Suspect In Shooting Identified

Man Who Allegedly Wounded 2 Officers Has Record Of Violence

July 20, 2009|By Julie Bykowicz | Julie Bykowicz,

Police have identified a man who they say wounded two city officers in a shootout Saturday as Shawn Sinclair, a 34-year-old West Baltimore resident with a history of domestic assault accusations. Sinclair, who was also injured in the shootout, remained hospitalized Sunday but was expected to be charged with attempted murder and domestic violence-related counts, said Baltimore police spokesman Anthony Guglielmi.

The shooting happened before noon Saturday in the 2400 block of Harlem Avenue, as police tried to arrest Sinclair on charges that he assaulted two women he knows earlier that day.

Police on Sunday also identified the wounded officers. A 17-year veteran of the force, Officer Jerome Shaurette, 44, remained in stable condition Sunday night at the Maryland Shock Trauma Center, said Officer Nicole Monroe, a police spokeswoman. He was shot three times, once in the abdomen.

Officer Curtis McMillion, 42, who has been on the force for three years, was shot once in the buttocks and was released from the hospital Saturday night. Both officers were wearing protective vests, police said.

Police Commissioner Frederick H. Bealefeld III described them Saturday as "incredible heroes."

Bealefeld also called the suspect a "maniac" who had spent the day terrorizing the city.

Account of incident

On Saturday morning, the man forced himself into a home in Northeast Baltimore, where he threatened a woman with a gun and fired a shot either into the air or at the ground, Bealefeld said. Then, about 11 a.m., police received another domestic violence call, this time from a home on Harlem Avenue.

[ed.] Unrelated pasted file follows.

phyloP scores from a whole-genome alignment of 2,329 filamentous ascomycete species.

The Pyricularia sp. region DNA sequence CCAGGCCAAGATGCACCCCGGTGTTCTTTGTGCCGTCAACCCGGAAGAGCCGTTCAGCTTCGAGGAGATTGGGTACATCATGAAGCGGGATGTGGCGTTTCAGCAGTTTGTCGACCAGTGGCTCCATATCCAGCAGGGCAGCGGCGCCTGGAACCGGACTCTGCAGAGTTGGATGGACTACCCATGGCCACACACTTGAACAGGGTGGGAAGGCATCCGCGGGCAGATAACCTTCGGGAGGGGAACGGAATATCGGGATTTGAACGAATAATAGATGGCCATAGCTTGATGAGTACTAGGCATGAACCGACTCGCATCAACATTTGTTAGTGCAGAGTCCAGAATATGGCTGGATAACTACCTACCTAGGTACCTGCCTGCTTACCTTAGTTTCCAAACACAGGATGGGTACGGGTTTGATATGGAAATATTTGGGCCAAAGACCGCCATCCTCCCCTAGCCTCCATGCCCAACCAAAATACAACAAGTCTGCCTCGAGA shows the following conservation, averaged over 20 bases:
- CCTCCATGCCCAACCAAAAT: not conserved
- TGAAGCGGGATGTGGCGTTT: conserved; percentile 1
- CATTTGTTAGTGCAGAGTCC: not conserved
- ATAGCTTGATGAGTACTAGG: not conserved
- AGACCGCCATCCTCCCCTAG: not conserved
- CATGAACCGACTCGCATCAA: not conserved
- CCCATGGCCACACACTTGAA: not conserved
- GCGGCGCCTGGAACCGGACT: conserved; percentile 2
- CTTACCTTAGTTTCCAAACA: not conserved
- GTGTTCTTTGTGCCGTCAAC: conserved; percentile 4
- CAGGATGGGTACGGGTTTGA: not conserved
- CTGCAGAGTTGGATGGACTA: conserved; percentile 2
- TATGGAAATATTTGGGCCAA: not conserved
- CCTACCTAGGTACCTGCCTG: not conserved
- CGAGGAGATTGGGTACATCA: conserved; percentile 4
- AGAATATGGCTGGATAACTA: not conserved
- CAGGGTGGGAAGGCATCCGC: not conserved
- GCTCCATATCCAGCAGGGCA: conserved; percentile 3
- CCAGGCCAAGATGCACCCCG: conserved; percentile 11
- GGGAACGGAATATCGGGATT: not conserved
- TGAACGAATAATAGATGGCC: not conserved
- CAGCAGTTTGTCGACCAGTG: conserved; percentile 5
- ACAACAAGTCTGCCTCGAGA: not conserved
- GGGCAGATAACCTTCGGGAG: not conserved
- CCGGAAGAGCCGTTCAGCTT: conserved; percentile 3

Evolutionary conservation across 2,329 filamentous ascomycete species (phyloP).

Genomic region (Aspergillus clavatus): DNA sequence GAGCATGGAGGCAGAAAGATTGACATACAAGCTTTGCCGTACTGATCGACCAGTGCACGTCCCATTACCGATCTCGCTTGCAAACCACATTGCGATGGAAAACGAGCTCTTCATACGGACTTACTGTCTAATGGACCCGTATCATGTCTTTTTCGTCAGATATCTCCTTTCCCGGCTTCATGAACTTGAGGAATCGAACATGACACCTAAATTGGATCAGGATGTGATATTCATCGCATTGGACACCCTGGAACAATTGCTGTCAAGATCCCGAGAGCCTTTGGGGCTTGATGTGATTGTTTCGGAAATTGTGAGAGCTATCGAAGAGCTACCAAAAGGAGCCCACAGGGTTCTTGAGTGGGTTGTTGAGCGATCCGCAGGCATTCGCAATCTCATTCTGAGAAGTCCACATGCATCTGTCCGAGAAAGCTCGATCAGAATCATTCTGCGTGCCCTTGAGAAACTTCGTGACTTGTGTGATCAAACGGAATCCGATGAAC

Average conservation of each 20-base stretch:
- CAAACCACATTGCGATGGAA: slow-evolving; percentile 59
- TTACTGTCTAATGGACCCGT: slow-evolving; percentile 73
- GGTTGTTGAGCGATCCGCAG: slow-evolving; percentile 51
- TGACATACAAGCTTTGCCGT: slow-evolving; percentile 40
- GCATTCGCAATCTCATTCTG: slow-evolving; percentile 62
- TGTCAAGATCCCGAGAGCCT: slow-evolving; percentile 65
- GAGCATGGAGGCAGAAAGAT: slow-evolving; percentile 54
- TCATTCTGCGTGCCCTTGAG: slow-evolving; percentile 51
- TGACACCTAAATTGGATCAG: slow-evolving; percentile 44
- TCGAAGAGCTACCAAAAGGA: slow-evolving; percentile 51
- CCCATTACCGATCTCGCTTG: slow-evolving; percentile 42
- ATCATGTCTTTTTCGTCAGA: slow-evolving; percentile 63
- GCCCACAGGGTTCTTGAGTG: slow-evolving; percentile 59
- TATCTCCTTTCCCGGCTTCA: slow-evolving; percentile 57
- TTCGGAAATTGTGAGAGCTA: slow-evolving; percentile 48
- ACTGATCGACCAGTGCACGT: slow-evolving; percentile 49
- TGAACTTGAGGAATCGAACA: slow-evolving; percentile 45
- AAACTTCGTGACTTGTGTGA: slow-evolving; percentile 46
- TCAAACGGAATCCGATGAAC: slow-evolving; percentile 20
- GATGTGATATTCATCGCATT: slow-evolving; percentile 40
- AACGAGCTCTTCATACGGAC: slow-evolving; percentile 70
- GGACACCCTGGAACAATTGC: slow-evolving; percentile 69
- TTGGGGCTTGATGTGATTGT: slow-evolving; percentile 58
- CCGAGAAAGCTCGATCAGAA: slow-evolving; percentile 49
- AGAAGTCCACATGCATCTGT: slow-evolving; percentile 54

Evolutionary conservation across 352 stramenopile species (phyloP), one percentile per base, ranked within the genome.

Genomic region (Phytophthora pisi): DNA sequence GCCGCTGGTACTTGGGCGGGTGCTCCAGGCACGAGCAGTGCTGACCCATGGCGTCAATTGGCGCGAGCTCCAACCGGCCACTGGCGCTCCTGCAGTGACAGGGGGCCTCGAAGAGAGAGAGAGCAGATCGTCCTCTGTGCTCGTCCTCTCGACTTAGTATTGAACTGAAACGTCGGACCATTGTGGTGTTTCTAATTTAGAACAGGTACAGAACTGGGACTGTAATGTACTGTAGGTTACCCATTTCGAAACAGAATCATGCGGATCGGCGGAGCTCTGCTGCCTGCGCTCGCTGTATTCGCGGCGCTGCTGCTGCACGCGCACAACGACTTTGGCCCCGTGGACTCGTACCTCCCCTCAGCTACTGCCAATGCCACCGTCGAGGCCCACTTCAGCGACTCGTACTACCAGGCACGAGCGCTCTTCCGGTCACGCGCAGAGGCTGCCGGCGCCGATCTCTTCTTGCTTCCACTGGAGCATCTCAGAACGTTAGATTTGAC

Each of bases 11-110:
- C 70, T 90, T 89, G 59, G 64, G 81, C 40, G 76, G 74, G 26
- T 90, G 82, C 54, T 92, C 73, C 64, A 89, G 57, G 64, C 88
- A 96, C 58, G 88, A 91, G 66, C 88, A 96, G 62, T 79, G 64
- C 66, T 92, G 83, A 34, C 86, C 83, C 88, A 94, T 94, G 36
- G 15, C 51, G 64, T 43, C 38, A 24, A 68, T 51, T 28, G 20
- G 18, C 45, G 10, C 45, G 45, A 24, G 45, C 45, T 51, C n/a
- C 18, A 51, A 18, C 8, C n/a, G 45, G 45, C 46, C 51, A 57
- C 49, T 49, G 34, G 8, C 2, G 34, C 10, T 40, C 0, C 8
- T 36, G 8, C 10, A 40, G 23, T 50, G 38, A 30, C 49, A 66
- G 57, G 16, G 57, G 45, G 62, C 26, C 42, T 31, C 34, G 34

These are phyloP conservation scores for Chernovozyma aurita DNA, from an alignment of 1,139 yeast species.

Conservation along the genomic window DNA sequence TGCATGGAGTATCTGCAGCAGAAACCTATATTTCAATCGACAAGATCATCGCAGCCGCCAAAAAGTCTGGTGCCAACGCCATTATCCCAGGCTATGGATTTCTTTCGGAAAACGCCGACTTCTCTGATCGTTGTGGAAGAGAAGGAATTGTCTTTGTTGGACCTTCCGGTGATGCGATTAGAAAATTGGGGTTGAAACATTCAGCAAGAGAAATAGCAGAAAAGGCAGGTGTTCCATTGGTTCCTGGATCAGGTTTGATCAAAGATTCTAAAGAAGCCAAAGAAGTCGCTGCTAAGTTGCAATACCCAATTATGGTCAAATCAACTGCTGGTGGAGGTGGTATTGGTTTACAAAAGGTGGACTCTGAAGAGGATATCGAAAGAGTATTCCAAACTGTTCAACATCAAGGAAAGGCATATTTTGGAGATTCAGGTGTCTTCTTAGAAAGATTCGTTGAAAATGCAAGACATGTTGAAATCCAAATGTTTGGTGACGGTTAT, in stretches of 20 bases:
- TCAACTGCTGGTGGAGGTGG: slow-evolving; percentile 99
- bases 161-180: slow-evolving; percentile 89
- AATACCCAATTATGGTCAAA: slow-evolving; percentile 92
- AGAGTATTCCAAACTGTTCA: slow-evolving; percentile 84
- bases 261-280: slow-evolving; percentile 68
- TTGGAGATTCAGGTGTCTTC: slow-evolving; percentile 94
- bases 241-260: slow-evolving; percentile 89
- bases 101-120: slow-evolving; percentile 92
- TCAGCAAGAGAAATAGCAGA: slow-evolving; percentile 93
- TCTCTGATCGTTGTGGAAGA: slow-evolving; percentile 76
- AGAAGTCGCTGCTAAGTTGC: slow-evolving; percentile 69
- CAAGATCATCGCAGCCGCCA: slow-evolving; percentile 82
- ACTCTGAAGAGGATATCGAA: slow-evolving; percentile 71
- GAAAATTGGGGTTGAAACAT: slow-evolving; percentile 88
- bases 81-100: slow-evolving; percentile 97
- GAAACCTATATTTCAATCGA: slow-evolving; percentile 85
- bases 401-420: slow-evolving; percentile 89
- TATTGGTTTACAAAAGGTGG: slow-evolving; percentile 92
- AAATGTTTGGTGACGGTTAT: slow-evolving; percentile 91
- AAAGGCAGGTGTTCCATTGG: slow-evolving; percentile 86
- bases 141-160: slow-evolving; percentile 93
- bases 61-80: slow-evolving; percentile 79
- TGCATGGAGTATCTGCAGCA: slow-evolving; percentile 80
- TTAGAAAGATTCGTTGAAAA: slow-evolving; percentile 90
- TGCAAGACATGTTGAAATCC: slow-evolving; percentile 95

McMillion responded, and a woman there told him a man had assaulted her and fled the area. The officer used the victim's cell phone to call the suspect and persuade him to return to the scene, police said.

When a man in a red Ford Explorer pulled up and McMillion confronted him, the suspect opened fire with a 9 mm handgun, striking McMillion, police said.

The officer took cover and called for backup. Shaurette arrived, and the suspect fired through the driver's side window, hitting him in the chest, abdomen and left arm, police said. The officer crawled out through the passenger's side of the patrol car and shot the suspect twice, hitting him in the thigh and arm.

Court records show that Sinclair, whose most recent address is the 2500 block of Lauretta Avenue in West Baltimore, has a pattern of domestic violence.

In June, a 24-year-old woman whose address is not listed received a final protective order against Sinclair. Such orders typically last a year. Bealefeld said Saturday that the first woman assaulted, at a home in the 3200 block of Lake Avenue, was believed to be a former girlfriend of Sinclair's.

Another woman, who filed for divorce from Sinclair in July 2008, also had filed for protective orders against him. Her address in court records is in the 2400 block of Harlem Ave., the site of Saturday's shooting.

Twice in 2008, the woman's orders were granted but then rescinded at her request. In March 2008, Sinclair was charged criminally with assaulting his wife, but the case was dismissed when she invoked her spousal privilege and refused to testify.

It appeared from the court record that their divorce has not been finalized.

Criminal history

Apart from the assault allegations, Sinclair's criminal history shows a record of arrests and occasional convictions for crimes such as having an open container of alcohol and soliciting a ride. He was convicted twice in 2004 for drug possession, and has a half-dozen older drug convictions.

Sinclair was charged twice more than a decade ago with illegal handgun possession, but prosecutors dropped both cases.

Shaurette and McMillion were the second and third officers to be shot this year in the line of duty. In January, an officer was shot twice in the face while trying to make an undercover drug purchase in Seton Hill. Dante Arthur, an eight-year veteran of the department, required reconstructive surgeries.

Richard P. Dutton, the senior administrative physician at Shock Trauma, said the officer shot in the abdomen - Shaurette - needed hours of surgery for his wounds.

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